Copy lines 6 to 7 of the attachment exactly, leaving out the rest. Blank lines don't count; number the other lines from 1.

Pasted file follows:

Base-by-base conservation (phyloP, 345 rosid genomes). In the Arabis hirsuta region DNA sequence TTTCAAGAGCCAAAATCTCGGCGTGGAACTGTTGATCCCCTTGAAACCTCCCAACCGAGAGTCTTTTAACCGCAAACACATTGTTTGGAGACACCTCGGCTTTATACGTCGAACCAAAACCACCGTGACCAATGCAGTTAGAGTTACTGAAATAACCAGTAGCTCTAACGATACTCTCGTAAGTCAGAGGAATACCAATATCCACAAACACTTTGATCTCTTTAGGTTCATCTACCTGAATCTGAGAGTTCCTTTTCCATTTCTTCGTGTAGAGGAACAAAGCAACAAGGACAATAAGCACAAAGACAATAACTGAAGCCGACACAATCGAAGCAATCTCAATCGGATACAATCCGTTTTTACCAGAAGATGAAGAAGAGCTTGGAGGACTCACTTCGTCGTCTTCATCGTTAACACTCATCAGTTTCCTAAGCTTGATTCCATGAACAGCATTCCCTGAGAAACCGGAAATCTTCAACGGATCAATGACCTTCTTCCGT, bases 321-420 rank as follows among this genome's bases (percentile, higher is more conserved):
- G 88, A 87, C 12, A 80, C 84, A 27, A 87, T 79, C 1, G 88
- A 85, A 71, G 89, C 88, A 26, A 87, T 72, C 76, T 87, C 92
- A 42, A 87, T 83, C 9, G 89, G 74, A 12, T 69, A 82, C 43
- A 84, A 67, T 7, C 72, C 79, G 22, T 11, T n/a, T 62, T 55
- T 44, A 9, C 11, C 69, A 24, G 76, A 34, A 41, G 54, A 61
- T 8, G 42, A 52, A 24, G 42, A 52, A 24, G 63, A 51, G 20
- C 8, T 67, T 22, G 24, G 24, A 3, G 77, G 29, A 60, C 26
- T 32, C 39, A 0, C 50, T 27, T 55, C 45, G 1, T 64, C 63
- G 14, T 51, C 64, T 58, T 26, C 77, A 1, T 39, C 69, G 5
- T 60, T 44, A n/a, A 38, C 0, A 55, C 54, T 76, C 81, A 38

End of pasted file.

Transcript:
- T 44, A 9, C 11, C 69, A 24, G 76, A 34, A 41, G 54, A 61
- T 8, G 42, A 52, A 24, G 42, A 52, A 24, G 63, A 51, G 20